Dunce wrote:Mo Farah (who is a Muslim) kneels in a prayer of thanks after winning a race. Usain Bolt crosses himself before a race. There is nothing secretive about what they are doing; but is it cheating? If it were possible to get a divine being to intervene in order to get you to run faster than your rivals, would this be a form of undue influence, akin to bribing a corrupt official? I've no idea why a divine being would intervene in such a way, but then I have no faith. Some competitors apparently believe divine intervention does occur in sport, so is their prayer a form of cheating, or more like a form of training?
No, praying for success in anything is two things; 1) a complete waste of time; and 2) delusional.

Here we see Aryton Senna praying before the race in which he died due to his tyre pressures being too low - so much for God.

https://www.youtube.com/watch?v=mtyBB4ZKOS8
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Dunce
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Re: Is praying for sporting success a form of cheating?

Post by Dunce »

Hobbes' Choice wrote:No, praying for success in anything is two things; 1) a complete waste of time; and 2) delusional.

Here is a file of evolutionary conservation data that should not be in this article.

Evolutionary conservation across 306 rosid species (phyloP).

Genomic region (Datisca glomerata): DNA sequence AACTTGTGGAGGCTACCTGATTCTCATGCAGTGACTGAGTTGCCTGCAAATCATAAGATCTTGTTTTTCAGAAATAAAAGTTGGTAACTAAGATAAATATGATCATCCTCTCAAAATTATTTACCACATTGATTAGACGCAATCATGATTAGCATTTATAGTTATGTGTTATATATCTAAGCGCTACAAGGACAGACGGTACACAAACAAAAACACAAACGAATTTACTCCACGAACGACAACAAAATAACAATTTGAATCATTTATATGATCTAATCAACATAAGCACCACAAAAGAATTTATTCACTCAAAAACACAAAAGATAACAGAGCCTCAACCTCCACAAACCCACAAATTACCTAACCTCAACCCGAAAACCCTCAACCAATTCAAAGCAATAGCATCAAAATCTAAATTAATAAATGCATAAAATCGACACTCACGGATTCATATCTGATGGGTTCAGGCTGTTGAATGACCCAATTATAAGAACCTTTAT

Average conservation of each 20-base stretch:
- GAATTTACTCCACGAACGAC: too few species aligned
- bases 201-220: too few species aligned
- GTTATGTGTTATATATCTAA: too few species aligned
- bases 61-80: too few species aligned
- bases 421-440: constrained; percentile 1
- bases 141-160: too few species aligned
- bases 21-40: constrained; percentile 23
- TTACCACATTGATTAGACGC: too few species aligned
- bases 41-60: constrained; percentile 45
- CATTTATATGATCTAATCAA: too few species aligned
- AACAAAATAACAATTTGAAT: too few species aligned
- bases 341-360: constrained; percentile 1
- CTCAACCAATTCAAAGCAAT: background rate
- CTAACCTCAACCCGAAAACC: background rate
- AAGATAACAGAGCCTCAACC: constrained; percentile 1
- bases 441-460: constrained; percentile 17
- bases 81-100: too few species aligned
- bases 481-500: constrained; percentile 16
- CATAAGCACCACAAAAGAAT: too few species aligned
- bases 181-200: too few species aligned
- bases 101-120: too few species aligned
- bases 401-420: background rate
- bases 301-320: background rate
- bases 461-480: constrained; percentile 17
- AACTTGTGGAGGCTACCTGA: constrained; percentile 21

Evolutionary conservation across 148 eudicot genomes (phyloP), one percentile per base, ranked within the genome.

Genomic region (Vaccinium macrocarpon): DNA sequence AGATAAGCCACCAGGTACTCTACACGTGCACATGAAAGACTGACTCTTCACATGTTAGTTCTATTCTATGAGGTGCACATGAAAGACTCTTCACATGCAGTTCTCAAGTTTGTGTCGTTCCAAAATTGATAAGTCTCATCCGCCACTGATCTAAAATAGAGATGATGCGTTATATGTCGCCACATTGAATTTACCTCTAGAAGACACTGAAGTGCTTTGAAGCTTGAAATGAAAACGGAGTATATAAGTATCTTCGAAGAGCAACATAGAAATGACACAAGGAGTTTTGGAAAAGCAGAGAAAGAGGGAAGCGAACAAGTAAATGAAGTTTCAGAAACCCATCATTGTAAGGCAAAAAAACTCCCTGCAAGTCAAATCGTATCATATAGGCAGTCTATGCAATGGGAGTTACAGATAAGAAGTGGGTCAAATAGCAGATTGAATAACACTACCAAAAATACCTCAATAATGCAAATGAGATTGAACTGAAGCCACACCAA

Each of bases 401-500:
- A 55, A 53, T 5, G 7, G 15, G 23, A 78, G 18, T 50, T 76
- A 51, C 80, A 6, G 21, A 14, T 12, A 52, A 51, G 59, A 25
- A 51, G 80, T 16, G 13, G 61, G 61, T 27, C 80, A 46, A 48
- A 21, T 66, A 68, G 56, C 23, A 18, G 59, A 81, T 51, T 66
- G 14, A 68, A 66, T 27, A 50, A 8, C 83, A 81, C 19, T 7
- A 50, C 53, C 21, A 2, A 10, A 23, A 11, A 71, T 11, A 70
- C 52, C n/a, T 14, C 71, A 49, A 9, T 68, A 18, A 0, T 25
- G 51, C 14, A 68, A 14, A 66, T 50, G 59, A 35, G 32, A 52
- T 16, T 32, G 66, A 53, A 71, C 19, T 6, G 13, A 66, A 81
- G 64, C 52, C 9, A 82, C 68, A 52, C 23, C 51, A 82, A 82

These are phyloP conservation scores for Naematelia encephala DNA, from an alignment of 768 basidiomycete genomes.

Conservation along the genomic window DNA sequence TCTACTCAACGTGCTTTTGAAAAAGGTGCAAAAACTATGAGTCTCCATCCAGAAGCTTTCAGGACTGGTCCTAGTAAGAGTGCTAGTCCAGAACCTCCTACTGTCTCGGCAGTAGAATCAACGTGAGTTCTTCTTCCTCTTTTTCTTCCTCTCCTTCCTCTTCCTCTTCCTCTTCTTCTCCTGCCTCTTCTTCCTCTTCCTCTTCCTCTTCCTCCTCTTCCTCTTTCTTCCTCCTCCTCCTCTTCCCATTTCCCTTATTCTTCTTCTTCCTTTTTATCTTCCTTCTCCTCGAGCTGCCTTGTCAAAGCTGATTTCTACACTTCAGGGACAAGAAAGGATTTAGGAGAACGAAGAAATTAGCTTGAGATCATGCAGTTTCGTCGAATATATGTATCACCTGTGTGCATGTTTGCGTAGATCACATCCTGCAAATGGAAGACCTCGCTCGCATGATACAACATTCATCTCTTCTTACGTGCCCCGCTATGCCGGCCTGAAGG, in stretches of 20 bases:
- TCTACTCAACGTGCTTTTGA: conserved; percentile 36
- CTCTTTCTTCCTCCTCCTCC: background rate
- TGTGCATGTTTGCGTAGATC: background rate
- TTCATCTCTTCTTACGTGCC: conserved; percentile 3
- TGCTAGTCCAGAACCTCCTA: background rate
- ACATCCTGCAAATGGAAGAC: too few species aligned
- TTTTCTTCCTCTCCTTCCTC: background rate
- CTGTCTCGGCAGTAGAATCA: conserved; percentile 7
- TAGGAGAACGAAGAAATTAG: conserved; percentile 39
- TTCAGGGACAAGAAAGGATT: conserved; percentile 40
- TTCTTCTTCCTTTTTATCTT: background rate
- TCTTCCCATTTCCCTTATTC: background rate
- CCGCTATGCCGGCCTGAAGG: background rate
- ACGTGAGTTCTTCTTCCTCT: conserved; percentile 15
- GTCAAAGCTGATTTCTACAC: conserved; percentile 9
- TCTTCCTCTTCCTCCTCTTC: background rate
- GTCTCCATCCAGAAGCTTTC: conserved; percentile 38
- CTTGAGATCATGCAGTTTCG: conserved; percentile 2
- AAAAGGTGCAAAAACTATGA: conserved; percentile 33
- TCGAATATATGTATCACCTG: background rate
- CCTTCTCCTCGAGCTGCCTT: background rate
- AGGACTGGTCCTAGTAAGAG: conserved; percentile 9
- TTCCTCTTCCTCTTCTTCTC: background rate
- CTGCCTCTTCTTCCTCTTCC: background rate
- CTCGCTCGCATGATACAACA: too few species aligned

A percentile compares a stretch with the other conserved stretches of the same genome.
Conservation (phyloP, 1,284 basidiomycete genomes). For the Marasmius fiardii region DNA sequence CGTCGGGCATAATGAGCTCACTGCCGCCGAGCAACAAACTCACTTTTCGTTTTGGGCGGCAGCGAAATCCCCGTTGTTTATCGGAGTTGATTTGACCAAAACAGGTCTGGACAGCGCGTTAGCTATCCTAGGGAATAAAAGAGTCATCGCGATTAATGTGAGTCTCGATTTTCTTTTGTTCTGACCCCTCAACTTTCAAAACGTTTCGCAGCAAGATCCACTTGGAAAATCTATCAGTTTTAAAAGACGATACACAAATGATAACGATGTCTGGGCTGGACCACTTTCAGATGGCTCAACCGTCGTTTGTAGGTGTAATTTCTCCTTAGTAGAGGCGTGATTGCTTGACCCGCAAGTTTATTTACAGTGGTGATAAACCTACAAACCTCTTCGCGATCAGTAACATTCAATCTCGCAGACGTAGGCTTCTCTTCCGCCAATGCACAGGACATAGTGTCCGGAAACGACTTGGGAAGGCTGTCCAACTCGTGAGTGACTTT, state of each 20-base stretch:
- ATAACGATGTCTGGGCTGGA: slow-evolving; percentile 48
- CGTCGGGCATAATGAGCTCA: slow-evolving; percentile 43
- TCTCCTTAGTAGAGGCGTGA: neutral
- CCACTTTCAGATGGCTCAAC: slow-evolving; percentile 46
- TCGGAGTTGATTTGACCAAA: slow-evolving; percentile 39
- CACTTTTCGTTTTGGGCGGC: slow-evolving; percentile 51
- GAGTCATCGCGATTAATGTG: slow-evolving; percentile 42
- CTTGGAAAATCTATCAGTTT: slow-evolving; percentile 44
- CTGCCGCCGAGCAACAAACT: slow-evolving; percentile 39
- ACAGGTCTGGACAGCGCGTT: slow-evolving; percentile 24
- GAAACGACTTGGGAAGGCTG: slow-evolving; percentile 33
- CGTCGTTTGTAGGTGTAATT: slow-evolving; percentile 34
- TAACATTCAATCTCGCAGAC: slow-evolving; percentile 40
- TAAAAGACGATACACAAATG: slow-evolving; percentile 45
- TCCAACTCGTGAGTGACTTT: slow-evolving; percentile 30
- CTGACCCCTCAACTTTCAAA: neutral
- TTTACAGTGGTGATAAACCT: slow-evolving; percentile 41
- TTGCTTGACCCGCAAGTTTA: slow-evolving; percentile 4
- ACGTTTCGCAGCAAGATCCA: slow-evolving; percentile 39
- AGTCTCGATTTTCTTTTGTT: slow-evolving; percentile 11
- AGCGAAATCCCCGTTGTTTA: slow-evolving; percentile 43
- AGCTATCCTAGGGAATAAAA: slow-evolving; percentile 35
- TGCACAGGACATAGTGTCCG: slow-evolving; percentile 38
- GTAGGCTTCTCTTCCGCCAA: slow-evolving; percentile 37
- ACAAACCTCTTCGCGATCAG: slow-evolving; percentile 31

I'm inclined to agree it's delusional. I'm not so sure it's a waste of time. It may be that prayer is one part of the brain communicating with another; that other part of the brain may have some bearing on physical performance.

Here is something on what neuroscientists are learning about what is going on during prayer...
http://www.sciencechannel.com/tv-shows/ ... on-prayer/
According to the boffin on this video, the same part of the frontal lobe is activated in prayer as in conversation. There is apparently, as far as the brain is concerned no difference between praying and talking to a person. The experience is at least neurologically real.

I found the comments from Linford Christie about even the atheists crossing themselves before an important race interesting. They remind me of the old Christian assertion, "There are no atheists in an exam room." This is not actually true. Yet when something important is at stake people do have a tendency to seek a conversational experience with some sort of agency with some sort of power, even if they have no theological framework to make sense (or nonsense) of such a conversation.
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Dunce
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Re: Is praying for sporting success a form of cheating?

Post by Dunce »

Hobbes' Choice wrote:Here we see Aryton Senna praying before the race in which he died due to his tyre pressures being too low - so much for God.

https://www.youtube.com/watch?v=mtyBB4ZKOS8
He obviously forgot to ask God to pump up the tyres.